A warm storm with high snow levels means more of the watershed is contributing to streamflow, which can increase flood risk. It also melts a portion of any existing snowpack, boosting streamflow beyond what the clouds deliver. A 2,000ft (610m) rise in snow level, Ralph said, can triple the amount of runoff.

    “What happened as the big atmospheric river came in on Saturday [January 7] was the snow level jumped from 5,000ft (1524m) above sea level all the way up to 10,000ft (3048m) in about four hours,” Ralph said. “None of the models predicted that, but we saw that in real time.”

    That’s because Ralph’s team has 10 vertically pointing weather radar units installed at important reservoirs around the state. These record precipitation as it changes from rain to snow, and the elevation at which that occurs. They’ve been in place for several years. But because of the long drought, they are only now getting regular use in atmospheric river research.

    “This winter is allowing us to see how they perform much better, and to start to see how they might be useful for people who are affected by the snow level,” Ralph said. “Nowhere else in the world has this kind of data.”

    Duration is a similar concern. How long an atmospheric river stays parked over a particular region determines how wet things get. And it’s not a linear relationship: An atmospheric river that lasts for 40 hours, Ralph said, can deliver seven times more rainfall than a 20-hour event.

    The Center for Western Weather and Water Extremes has an enormous amount of data on its website to help predict, monitor and measure atmospheric rivers. A lot of it is not comprehensible to the layman. But they are working to bridge that gap with improved graphics, and new tools like duration and snow-level predictions.

    “I suspect by next winter, if not sometime this winter, they’ll become part of our bag of tricks we put online for everyone to see,” Dettinger said.

    Michigan Ditch: “the biggest excavators we could bring in were nearly hanging off the edge of the mountain on the way up” — John Beckos

    Aerial view of Michigan tunnel entrance via City of Fort Collins.
    Aerial view of Michigan tunnel entrance via City of Fort Collins.

    From (Jim Rush):

    The Michigan Ditch is a 5.2-mile conveyance system that brings water from the high mountains into the Joe Wright Reservoir, a part of City’s two water sources. Over the years, the Michigan Ditch, a combination of pipeline and open channel originally built around 1900 and purchased by Fort Collins in the 1970s, was subject to the whims of Mother Nature. Specifically, one portion of the water supply route that crosses an area known as “the mudslide” was subject to periodic damage when the slides occurred.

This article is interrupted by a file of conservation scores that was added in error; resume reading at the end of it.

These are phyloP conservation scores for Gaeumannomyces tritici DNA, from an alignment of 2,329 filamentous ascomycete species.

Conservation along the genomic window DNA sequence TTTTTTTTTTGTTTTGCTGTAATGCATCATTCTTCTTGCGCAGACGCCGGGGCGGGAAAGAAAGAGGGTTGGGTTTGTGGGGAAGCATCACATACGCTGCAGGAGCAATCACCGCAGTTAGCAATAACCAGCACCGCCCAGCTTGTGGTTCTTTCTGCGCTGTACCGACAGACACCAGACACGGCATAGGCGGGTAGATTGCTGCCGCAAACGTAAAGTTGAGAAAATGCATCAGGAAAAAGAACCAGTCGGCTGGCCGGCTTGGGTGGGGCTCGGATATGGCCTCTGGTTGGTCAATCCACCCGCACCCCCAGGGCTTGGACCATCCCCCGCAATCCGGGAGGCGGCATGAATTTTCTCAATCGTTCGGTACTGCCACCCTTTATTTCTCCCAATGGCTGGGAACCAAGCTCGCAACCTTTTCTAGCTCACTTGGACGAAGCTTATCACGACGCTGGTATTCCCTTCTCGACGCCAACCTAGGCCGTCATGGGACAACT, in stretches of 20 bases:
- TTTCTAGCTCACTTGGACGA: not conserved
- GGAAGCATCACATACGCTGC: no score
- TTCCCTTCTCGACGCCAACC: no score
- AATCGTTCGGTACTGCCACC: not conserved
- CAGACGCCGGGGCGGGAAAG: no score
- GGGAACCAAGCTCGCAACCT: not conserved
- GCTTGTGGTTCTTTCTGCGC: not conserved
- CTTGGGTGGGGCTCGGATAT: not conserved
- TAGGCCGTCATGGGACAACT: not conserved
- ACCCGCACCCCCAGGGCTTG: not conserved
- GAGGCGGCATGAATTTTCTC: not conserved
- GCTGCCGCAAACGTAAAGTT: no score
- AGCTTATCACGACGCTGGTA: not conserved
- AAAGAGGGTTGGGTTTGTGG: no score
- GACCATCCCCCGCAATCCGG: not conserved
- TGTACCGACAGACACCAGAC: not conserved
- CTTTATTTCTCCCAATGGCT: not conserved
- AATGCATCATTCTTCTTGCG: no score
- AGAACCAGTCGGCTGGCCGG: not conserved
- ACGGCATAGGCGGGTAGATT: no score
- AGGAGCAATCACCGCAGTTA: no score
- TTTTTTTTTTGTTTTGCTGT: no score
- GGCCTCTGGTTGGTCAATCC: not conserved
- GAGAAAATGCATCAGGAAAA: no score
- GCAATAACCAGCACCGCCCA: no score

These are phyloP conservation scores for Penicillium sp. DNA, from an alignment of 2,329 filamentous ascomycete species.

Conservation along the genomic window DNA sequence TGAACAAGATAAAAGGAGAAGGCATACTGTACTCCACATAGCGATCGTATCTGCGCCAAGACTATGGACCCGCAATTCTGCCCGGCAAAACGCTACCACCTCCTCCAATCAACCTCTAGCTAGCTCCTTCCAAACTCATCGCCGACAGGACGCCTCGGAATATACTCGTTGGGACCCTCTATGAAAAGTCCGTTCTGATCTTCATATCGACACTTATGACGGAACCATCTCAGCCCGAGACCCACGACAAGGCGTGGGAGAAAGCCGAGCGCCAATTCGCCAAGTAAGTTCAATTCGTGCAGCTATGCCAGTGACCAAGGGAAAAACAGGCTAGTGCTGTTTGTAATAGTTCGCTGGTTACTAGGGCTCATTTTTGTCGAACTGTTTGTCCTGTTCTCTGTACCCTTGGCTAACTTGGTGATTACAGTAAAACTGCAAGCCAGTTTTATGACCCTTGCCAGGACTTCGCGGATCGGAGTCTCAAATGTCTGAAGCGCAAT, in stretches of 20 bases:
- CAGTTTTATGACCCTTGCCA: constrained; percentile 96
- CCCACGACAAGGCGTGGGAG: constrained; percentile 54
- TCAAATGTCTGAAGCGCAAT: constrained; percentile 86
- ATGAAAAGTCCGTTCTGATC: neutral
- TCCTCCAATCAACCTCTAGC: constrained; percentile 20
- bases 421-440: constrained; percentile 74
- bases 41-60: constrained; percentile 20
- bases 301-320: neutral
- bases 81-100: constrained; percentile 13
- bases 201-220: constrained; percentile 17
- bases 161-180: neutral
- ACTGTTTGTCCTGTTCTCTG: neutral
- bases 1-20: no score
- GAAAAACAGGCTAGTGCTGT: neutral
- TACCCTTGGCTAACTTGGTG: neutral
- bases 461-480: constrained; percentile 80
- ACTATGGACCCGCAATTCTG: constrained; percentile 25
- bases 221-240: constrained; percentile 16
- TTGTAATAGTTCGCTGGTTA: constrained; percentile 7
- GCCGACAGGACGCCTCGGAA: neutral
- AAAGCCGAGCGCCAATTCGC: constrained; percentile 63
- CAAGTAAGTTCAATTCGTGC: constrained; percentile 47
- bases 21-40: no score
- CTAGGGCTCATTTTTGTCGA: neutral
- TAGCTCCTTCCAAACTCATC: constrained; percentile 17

The City was accustomed to making simple repairs that involved digging up the pipe and moving or replacing it when the slide moves. But in September 2014, crews noticed something unusual. The pipe, which typically moved only during snowmelt in the spring, had moved substantially since its repair that summer. The following spring, even more movement showed that a more permanent fix was needed.

    “It was apparent that this wasn’t something we could simply dig up and put back in place like previous years,” said Owen Randall, chief engineer for Fort Collins Utilities. “We knew we needed a long-term solution that could cost upwards of $10 million. When I told City management the response was: ‘The water is worth $180 million, so go fix it.’”

    In summer 2015, the City got to work with a geotechnical assessment that included seismic refraction as well as vertical and horizontal borings. Meanwhile, the City put together a team of consultants and contractors to help ascertain the best way to move forward. After exploring the options, the team decided that a tunnel that would re-route the water through the mountain in stable rock was the best solution…

    The tunnel option provided the long-term solution the City was looking for while having the added benefits of less maintenance, less environmental impact and a construction cost comparable to other options…

    The logistics of working on the side of a mountain also presented challenges. The project site was located 2.5 miles up a narrow, winding dirt road that dictated the weight and dimensions of the equipment that could be safely transported. Additionally, the nearest town (Walden, Colorado; population 3,000) was located 30 miles away, with Fort Collins 70 miles away. Even cell phone service had to be brought in.